Kiev was again attacked by Russia on Monday, with President Volodymyr Zelenskyy’s office saying “kamikaze drones” were used against Ukraine’s capital.
In a statement, Andrii Yermak, head of the president’s office, confirmed explosions in Kiev and said using drones as ammunition will backfire.
He called for more air defense assistance from the West.
On social media platform Telegram, Kiev mayor Vitali Klitschko said a Russian drone mission led to a fire at a non-residential building in the city’s central Shevchenkiv district.
Several other buildings were damaged, Klitschko said, and medics were on the scene to assess the number and circumstances of the victims.
On Twitter, the mayor said airstrikes were in effect throughout the city and would continue. He urged residents to seek shelter and stay there.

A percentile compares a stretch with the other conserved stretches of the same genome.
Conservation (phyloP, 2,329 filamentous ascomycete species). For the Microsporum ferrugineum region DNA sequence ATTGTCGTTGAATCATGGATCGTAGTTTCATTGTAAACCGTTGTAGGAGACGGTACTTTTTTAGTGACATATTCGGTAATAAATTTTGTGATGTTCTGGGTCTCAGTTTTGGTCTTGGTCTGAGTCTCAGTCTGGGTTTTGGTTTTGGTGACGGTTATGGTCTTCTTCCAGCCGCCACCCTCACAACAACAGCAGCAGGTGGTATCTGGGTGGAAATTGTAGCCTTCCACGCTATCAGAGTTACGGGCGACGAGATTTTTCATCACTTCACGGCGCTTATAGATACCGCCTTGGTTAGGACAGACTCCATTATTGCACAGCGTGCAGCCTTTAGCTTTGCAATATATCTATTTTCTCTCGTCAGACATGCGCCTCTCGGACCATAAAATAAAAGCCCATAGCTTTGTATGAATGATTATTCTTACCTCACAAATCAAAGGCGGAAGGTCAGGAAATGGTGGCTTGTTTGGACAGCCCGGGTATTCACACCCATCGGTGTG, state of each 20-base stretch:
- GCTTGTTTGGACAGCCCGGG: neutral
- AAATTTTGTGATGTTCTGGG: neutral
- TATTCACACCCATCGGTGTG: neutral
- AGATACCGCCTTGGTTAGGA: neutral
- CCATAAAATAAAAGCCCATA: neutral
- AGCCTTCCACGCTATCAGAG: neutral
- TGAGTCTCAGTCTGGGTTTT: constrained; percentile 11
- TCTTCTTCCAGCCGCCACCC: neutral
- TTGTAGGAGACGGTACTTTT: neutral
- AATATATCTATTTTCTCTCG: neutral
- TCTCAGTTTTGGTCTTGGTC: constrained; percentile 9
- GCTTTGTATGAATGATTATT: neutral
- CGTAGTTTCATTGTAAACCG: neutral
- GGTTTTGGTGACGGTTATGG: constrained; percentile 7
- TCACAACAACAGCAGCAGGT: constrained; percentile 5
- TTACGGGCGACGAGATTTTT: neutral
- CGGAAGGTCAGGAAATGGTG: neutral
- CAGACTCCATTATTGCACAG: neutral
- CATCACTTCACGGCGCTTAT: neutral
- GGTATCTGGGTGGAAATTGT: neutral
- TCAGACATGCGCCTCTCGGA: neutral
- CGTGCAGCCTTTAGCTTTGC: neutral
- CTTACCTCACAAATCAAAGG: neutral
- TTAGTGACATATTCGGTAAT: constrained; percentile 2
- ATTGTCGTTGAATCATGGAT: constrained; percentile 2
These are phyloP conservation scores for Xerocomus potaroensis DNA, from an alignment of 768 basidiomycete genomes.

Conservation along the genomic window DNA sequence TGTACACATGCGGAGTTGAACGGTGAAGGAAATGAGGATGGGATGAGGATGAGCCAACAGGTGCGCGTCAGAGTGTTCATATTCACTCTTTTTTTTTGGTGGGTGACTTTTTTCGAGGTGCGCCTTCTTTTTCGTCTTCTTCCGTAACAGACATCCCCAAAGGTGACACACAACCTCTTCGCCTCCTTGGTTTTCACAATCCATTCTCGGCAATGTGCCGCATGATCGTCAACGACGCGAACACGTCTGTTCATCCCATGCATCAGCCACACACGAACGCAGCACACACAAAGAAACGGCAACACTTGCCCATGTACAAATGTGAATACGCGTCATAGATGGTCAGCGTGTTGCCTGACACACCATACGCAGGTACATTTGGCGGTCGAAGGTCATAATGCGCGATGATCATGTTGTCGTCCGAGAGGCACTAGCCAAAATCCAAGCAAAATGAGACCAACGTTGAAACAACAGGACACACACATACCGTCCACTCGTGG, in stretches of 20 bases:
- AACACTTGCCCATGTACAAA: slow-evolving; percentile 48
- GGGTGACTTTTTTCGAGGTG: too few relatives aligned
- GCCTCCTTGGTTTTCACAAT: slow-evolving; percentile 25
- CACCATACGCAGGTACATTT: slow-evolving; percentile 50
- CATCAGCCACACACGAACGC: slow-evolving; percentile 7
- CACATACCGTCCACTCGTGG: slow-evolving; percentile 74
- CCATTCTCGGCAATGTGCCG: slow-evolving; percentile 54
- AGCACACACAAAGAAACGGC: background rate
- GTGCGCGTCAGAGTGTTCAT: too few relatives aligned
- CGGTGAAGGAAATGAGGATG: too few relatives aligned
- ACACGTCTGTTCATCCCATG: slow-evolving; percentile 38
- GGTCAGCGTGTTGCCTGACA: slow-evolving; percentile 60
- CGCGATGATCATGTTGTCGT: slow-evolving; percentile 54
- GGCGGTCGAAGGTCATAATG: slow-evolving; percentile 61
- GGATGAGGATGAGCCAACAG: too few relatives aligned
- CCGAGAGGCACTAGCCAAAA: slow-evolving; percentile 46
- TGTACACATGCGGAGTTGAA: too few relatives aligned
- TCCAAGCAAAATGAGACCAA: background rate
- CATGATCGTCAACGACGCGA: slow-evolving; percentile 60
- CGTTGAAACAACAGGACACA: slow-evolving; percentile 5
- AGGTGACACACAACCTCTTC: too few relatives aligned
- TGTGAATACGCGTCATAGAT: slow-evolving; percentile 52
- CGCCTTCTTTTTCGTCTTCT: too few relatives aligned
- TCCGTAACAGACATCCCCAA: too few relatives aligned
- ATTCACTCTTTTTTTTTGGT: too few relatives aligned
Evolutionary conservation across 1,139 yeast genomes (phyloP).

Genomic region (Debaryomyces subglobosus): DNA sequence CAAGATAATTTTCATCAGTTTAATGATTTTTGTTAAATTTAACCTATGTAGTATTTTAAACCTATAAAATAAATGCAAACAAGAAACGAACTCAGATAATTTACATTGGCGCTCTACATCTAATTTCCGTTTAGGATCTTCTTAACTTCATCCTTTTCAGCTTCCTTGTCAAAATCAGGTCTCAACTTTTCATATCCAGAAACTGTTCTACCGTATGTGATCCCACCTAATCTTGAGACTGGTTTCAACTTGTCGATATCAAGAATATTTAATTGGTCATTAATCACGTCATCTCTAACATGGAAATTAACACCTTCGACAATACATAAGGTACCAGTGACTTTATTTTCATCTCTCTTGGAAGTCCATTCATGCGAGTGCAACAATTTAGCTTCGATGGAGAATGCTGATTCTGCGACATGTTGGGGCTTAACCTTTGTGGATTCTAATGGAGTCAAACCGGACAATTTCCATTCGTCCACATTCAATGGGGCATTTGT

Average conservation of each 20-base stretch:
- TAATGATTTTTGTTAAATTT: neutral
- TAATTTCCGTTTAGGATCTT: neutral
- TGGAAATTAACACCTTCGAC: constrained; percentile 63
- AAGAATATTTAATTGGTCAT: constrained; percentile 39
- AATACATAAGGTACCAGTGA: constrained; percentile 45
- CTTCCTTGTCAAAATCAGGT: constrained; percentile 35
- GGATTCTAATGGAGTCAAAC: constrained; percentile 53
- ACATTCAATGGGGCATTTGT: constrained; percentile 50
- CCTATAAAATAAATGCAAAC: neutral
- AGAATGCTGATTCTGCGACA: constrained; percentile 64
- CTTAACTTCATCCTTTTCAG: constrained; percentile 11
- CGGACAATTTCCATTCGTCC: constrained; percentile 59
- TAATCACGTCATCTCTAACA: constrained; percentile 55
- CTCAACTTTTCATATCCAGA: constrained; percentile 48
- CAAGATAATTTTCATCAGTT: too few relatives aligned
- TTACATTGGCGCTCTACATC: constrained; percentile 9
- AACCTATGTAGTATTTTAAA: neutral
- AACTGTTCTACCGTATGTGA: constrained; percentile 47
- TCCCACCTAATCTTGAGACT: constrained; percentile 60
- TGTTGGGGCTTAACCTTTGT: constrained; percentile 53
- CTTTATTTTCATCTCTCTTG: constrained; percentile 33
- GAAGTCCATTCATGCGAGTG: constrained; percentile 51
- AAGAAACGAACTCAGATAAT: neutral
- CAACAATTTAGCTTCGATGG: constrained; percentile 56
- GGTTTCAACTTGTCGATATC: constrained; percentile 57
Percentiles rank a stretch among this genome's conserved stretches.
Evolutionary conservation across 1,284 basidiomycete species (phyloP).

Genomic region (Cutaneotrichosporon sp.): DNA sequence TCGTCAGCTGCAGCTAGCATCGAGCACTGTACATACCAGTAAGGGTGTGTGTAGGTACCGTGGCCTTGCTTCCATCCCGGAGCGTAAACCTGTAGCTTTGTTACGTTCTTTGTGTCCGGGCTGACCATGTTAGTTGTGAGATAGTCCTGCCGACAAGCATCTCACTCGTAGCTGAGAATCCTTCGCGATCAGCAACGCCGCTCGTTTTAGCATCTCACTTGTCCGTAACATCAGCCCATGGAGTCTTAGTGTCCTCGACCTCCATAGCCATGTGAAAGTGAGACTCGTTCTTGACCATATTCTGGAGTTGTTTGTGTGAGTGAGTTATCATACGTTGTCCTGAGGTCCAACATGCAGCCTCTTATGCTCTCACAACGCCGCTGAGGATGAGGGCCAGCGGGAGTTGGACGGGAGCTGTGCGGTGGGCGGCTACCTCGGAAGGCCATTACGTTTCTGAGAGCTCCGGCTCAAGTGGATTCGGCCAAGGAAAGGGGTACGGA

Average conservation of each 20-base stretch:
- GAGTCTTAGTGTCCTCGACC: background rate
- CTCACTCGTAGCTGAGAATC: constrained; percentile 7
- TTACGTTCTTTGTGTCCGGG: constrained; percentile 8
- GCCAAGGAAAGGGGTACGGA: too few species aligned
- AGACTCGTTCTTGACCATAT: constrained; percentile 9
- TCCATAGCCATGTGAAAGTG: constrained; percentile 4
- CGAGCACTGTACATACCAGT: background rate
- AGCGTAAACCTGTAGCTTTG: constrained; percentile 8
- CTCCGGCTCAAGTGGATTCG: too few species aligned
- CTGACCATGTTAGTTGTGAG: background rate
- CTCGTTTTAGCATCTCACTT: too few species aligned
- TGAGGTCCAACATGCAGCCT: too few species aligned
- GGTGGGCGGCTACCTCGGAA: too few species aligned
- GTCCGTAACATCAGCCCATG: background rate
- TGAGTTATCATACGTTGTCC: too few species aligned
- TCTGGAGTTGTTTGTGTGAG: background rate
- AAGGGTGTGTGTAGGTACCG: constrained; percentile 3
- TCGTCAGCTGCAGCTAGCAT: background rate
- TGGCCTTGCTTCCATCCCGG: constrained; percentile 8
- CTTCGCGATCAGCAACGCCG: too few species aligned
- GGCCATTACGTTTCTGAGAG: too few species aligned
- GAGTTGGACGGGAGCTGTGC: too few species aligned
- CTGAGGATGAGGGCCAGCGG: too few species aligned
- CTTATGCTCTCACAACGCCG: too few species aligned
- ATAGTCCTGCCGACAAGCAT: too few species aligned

Alexander Kamyshin, CEO of state rail services, said the attacks had reached an area near Kiev Central Station, but he said trains were still running on time.
For now, he tweetedpassengers were safe.
On Friday, Russian President Vladimir Putin said he had no plans “for now” to continue the kind of massive airstrikes his military unleashed across the country last week.
The attacks were framed by the leader as revenge for an explosion that disrupted his signature bridge from Russia to the annexed Crimean peninsula.
The airborne aggression inspired renewed support from Kiev’s western allies. The United States will send another wave of military aid expected to include missiles, missiles and anti-tank weapons, the Pentagon announced Friday.
Last week, in a phone call with Zelenskyy, President Joe Biden pledged to provide Ukraine with the advanced air defense systems it so desperately wants to fend off attacks like Monday’s.
The White House has previously been reluctant to deploy the technology in Ukraine, fearing it would be seen by Russia as a step closer to direct involvement in the war.
This is a story in development. Come back for updates.
Beatrice Guzzardic, Anastasiia Parafeniuk and Daryna Mayer contributed.